Ironically, many ultra-Orthodox Jews will not eat bananas, tomatoes or pineapples during Passover because their rabbis have not approved these new world foods as kosher lípesach. Somehow this had not led to a ban on chocolate for Passover, only on milk chocolate, since meat is traditionally part of the Pesach meal. Which is why Jewish dark chocolate aficionados like me look forward to this holiday all year. For more info see these articles from the Jerusalem Post and JTA.
My previous post focused on the afikoman, a Passover item first mentioned in the Mishna. Eating the afikoman to end the Seder meal was an innovation necessitated by the Holy Templeís destruction, but the custom only became popular in the Middle Ages. Today, when there are thousands of different Haggadot, one of the newest innovations, popular among liberal Jews only in the last twenty years, is to add an orange on the Seder plate.
Itís one thing to differ on when to eat the afikoman, a practice whose origins are lost in antiquity. You would think that everyone would agree on the source of such a recent custom as the Seder plate orange. But many Jews, myself included, first placed one there because we heard the apocryphal story of Susanna Heschel [daughter of rabbi/scholar/author/theologian Abraham Joshua Heschel], who was speaking at a synagogue in Florida. After, or during, her lectureódepending on the storyóa man stood up and angrily declared that a woman belongs on a bima like an orange belongs on a Seder plate. To support women rabbis and their place on the pulpit, Jewish feminists put oranges on their Passover tables.
Later I heard that Susanna Heschel herself had disavowed this tale, and that the man, not necessarily from Florida, had shouted that a woman belongs on the bima like bread on a Seder plate. This statement is even more offensive to women rabbis since Jewish Law forbids the very ownership of bread during Passover. Not wanting to violate halacha, Jewish feminists used an orange instead of bread. But as I learned recently, the second story is closer to the truth.
The truth, from an article by Susanna Heschel herself in the 2003 "The Womenís Passover Companion," has a story from a 1980ís feminist Hagaddah about an outraged Rebbe shouting, "There's as much room for a lesbian in Judaism as there is for a crust of bread on the Seder plate." Heschel was inspired, but she couldnít follow it literally because "its symbolism suggested that being a lesbian was being transgressive, violating Judaism, which isnít true." She wanted to "call attention to the links between the homophobia that has made the lives of gays and lesbians so difficult and the gender discrimination experienced by Jewish woman." So she put a tangerine on her Seder plate.
Thus, while she originally placed an orange on her familyís Passover table for a combination of reasons that were indeed related to womenís marginality in Judaism, her fundamental message was to express solidarity with gay and lesbian Jews. She was appalled when she eventually heard the dubious tale where her idea and words were attributed to a man and her goal of affirming lesbians and gay men was erased.
The first Seder is Monday evening, and Jews all over the world will finish their meal by eating a small piece of matzah called the ďafikoman.Ē But what is the afikoman actually and when should one eat it? As with all Jewish holiday traditions, there is no one right way to do them. Today, the afikoman is seen as a substitute for the Pesach lamb sacrifice, which was the last thing eaten at the Passover Seder during the eras of the First and Second Temples in Jerusalem.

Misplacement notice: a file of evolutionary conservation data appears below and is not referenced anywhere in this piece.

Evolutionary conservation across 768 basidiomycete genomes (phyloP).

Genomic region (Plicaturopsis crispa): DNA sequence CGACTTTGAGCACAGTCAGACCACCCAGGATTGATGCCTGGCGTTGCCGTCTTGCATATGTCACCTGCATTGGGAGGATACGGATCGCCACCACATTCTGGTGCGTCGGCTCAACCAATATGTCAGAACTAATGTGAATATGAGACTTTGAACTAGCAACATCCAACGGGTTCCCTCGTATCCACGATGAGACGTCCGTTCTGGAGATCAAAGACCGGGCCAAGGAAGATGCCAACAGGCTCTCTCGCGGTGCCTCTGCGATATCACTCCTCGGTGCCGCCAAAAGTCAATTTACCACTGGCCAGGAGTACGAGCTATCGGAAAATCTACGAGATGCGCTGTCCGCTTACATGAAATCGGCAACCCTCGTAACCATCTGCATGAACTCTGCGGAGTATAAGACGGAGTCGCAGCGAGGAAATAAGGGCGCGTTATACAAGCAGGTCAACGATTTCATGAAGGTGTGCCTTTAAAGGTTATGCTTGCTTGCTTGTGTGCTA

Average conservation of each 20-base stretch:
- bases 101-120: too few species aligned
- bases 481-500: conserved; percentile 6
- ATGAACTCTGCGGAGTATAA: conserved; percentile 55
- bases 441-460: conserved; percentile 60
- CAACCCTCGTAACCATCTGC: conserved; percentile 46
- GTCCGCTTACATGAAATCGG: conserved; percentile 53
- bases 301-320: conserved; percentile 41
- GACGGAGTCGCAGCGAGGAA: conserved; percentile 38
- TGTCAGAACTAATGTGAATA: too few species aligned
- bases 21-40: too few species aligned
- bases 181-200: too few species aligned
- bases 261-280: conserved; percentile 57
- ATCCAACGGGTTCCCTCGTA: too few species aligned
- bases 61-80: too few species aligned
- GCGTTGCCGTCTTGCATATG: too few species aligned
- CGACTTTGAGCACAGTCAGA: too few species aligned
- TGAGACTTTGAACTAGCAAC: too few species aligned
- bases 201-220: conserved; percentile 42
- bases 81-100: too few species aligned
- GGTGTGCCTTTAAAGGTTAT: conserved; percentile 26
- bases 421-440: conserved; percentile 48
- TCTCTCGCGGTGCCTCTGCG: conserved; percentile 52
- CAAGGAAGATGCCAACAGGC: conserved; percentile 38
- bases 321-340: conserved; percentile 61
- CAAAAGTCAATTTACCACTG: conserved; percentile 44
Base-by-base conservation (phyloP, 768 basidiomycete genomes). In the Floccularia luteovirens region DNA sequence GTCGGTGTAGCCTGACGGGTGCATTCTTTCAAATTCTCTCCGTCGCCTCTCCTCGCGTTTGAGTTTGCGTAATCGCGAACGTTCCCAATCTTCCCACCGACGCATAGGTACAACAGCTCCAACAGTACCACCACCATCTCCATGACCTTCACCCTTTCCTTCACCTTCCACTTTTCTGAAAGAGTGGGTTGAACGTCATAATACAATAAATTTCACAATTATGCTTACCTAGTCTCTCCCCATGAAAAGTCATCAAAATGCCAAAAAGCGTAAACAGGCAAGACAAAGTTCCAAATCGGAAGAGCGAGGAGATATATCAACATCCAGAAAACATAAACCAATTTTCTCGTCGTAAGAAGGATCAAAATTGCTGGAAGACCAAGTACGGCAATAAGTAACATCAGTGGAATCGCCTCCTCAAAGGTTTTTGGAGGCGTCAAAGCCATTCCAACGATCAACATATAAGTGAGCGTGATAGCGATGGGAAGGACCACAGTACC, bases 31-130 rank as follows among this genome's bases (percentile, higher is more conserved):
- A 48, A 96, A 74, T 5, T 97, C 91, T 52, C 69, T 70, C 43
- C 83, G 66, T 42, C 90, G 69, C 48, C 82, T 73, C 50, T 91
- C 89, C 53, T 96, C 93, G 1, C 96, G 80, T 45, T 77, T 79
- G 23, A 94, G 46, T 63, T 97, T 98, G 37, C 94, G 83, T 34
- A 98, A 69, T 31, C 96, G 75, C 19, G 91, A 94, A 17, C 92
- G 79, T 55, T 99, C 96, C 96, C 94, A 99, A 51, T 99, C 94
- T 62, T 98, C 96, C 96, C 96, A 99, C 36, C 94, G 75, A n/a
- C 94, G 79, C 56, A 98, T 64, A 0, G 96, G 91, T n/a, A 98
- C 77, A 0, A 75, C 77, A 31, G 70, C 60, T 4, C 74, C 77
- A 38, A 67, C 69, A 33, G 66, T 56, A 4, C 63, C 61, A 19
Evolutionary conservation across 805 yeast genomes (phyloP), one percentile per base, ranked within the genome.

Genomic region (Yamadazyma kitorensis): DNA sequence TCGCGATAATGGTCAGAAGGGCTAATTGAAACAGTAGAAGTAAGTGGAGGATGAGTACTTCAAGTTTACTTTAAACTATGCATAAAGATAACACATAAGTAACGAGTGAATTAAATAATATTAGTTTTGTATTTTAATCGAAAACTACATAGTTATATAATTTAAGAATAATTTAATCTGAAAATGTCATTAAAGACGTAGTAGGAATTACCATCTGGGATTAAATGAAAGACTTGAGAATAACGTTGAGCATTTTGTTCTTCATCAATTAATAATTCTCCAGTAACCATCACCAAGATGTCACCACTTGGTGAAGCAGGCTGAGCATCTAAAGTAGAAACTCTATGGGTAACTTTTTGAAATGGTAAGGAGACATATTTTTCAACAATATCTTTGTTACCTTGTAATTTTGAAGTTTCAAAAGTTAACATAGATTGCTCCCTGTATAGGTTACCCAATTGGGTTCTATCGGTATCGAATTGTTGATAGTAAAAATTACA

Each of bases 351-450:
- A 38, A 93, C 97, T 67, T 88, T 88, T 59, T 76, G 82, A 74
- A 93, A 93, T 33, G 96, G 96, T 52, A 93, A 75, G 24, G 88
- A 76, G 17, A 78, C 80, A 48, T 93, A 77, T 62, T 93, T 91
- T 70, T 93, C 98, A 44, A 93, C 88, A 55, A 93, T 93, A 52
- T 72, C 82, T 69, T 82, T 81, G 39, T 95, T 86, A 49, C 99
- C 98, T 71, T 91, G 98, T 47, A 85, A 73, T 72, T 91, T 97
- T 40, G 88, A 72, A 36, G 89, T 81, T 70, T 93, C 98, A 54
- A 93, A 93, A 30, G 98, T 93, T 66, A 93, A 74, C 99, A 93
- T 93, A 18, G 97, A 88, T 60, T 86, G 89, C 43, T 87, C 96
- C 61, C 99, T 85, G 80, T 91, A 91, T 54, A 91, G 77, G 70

The Mishna in Pesahim 119b, which assumes the Holy Temple is still standing, states, ďWe do/may not conclude after Pesach with afikoman.Ē Clearly Pesach here means the pascal lamb sacrificed and eaten by families in Jerusalem on the first night of Passover. But the Talmudic sages disagree about the afikoman, as is seen in various translations of the Mishna. Rav says it means uprooting oneself and moving from house to house, which is why afikoman is sometimes translated as ďrevelry.Ē Shmuel, and several other rabbis, say it means dessert, which in Rashiís time were matzah sponge cakes, matzah wafer/crepes, and matzah fried in oil and honey. Rav Yosef explains, however, that Shmuel means that we may conclude the Seder with dessert.
After much discussion, the Sages agree that afikoman means dessert, and move on to the real problem: what to do in post-Temple times when there is no Pesach lamb sacrifice. Rava concludes that the remaining Biblical obligation for the first night of Passover is to eat matzah. Therefore one should not eat the afikoman-dessert after eating matzah, so that the taste of the matzah eaten during the meal remains in our mouths. Clearly this was a problem once it became the tradition to eat matzah, and say the blessing for bread, before the meal. So the custom arose of designating a special piece of matzah as the afikoman and not eating it until later, after dessert.
But at many Seders today, some people leave after dessert without staying to drink the full Four Cups. Thus we established a new tradition at our house. During the meal, the children search for the afikoman that my husband has hidden, and after they find it we continue with the Seder without eating dessert. By the time we finish all the songs and say the closing prayers, everyone has room for goodies, which are then served. A plate with afikoman pieces sits inside our front door so guests can take one just before they leave, thus ensuring that when all is said and done the taste of matzah does indeed remain in their mouths.